Nolatet – No Revenge Necessary (2018)

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The second go around by this inspired union of James Singleton (bass), Johnny Vidacovich (drums, percussion), Brian Hass (piano) and Mike Dillon (vibes, marimba, table, percussion) suggests again a Big Easy-seasoned hybrid of Astral Project, Jacob Fred Jazz Odyssey and Garage Á Trois, and No Revenge Necessary (Royal Potato Family) delivers on that promise. Nolatet’s sophomore release has the just-right balance between nobody trying too hard and nobody holding back, either. It’s an album of attitude befitting the laid-back fearlessness aura of the city attached to this band’s name.

The charmingly sloppy “Lanky, Stinky, Maestro” is the right way to get the ball rolling, as it’s spicy and encompassing of so many styles like a good bowl of gumbo led by Haas’ gutbucket piano. Another Haas number “No Revenge Necessary” further affirms the boundless range of the four, incorporating some chamber music elements but retaining loads of character.

All of these musicians are resourceful to the extreme — I left out a few other instruments Nolatet plays for this album — but Singleton takes the cake. He jumps from fuzz-bass to bowed bass to upper-register pizzicato, and that’s just on Haas’s semi-Vaudevillian tune “Home & Debbie.” And those occasional moments when you hear a horn? That’s Singleton on a pocket trumpet.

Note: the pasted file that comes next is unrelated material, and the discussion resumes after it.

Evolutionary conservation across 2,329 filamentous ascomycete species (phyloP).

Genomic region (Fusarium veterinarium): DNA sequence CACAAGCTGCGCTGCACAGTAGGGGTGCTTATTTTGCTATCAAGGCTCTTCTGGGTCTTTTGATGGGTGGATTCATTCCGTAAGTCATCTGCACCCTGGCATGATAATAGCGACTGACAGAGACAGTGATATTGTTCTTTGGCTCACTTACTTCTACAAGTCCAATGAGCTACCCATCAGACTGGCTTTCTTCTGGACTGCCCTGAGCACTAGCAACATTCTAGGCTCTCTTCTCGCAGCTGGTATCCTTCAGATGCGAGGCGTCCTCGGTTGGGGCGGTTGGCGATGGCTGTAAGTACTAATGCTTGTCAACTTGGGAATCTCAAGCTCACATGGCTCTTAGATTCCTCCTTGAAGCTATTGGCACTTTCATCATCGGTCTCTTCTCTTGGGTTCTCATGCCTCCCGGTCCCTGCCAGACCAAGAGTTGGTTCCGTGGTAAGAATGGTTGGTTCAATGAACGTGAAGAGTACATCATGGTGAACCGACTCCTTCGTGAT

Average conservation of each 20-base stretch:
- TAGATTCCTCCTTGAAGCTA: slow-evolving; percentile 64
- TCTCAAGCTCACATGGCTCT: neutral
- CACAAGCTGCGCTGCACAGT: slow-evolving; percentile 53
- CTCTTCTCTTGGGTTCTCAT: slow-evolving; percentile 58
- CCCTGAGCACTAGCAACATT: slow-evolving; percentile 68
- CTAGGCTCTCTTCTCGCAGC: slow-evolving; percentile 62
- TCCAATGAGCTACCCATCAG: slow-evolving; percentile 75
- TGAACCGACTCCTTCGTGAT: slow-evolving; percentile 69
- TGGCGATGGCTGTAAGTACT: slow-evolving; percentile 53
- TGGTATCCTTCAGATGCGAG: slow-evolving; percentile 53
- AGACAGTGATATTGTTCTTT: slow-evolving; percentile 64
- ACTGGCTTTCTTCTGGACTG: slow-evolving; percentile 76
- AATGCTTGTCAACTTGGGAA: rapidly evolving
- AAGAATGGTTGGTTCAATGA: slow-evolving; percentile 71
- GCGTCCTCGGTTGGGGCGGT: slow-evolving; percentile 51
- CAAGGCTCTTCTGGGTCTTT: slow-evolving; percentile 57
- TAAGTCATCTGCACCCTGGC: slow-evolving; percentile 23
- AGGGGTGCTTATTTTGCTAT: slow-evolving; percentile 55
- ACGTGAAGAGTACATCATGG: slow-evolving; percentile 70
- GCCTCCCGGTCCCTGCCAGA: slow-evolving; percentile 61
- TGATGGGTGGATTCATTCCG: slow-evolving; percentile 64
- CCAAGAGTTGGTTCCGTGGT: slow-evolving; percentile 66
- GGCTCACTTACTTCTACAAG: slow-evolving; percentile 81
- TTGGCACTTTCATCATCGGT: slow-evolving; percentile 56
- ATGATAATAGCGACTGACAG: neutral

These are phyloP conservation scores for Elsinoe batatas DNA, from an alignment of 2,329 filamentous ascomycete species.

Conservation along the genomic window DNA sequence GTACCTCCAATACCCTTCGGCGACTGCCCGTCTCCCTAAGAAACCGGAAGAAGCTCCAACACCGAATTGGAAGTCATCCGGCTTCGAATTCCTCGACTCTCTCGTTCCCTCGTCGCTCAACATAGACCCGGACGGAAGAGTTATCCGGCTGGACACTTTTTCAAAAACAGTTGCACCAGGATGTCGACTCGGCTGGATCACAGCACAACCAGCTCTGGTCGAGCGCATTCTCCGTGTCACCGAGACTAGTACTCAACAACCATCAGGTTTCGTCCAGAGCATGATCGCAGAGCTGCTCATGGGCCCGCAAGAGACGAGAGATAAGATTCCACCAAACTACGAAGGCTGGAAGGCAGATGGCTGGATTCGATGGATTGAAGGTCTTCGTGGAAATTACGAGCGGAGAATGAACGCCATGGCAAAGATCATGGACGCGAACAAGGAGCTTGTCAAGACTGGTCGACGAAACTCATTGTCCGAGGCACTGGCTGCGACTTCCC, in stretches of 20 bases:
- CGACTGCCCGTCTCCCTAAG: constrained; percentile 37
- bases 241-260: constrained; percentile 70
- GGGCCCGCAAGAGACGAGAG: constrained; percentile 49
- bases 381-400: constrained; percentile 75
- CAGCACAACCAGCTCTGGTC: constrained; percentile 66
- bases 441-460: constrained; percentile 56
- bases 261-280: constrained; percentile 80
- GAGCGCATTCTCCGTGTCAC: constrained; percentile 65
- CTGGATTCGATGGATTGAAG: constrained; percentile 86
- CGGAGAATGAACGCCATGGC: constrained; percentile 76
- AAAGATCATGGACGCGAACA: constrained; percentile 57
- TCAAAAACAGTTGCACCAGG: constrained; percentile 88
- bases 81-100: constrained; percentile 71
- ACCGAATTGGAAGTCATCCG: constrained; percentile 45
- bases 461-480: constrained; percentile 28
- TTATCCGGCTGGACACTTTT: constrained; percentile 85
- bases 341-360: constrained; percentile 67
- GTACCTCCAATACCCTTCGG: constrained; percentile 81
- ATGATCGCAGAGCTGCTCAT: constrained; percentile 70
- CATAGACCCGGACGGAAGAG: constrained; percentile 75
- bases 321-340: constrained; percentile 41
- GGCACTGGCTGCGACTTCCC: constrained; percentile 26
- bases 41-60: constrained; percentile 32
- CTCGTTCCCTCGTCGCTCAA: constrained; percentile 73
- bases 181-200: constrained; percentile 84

He gets downright funky in the Medeski, Martin and Wood kind of way for “Black Sheep,” which also features that little trumpet, and Dillon on tabla. Dillon drops some Bags chops on us over his swinging “Elegant Miss J,” also spotlighting Vidacovich and his commanding snare/cymbal action and ending in Steve Reich-ian minimalism.

“Dikefinger,” one of Singleton’s four compositions, has sneaky sophistication. In fact, it seems the further along you go this Nolatet record, the more serpentine it gets. By the time we reach “Malabar,” we have that fuzz bass colliding with swing, then it breaks down into an arco bass haze and settling into a graceful ending framed by horn accents and melodica.

Very sparing use of electronic effects (I only heard some on “Bluebelly” and “Black Sheep”), not enough to call this ‘electro-acoustic,’ Nolatet stays mostly unplugged to come up with something fresh that defies categorization outside the very broad confines of ‘jazz.’ They did it before on their debut Dogs and they do it again with even more confidence for No Revenge Necessary.


S. Victor Aaron

S. Victor Aaron

S. Victor Aaron is an SQL demon for a Fortune 100 company by day, music opinion-maker at night. His musings are strewn out across the interwebs on jazz.com, AllAboutJazz.com, a football discussion board and some inchoate customer reviews of records from the late 1990s on Amazon under a pseudonym that will never be revealed. E-mail him at svaaron@somethingelsereviews .com or follow him on Twitter at https://twitter.com/SVictorAaron
S. Victor Aaron
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